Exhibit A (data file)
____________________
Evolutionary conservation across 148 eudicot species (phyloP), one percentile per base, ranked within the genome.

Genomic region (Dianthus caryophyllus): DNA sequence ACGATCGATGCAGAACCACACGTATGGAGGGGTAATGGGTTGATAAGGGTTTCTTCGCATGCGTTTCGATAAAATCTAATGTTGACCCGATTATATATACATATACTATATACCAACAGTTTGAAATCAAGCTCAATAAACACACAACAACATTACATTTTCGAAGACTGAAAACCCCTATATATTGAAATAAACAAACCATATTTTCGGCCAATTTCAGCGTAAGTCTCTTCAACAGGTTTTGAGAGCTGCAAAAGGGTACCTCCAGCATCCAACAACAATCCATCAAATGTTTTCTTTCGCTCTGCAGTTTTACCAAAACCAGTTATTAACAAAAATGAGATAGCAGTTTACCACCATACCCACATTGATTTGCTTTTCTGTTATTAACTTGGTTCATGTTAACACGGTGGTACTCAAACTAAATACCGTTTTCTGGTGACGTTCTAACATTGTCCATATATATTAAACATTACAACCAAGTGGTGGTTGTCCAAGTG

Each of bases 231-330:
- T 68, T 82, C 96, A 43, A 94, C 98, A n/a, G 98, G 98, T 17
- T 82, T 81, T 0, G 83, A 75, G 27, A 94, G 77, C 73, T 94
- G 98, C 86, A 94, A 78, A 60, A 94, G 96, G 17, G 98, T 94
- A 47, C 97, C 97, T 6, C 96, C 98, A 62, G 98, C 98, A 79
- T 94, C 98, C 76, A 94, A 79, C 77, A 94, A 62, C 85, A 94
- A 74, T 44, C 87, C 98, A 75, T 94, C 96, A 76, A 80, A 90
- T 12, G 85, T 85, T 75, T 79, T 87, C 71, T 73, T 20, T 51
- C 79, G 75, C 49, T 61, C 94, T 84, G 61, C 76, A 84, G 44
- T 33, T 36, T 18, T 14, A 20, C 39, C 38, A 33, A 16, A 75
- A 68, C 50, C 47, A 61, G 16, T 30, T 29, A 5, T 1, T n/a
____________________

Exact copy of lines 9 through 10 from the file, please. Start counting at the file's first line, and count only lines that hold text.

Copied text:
- A 74, T 44, C 87, C 98, A 75, T 94, C 96, A 76, A 80, A 90
- T 12, G 85, T 85, T 75, T 79, T 87, C 71, T 73, T 20, T 51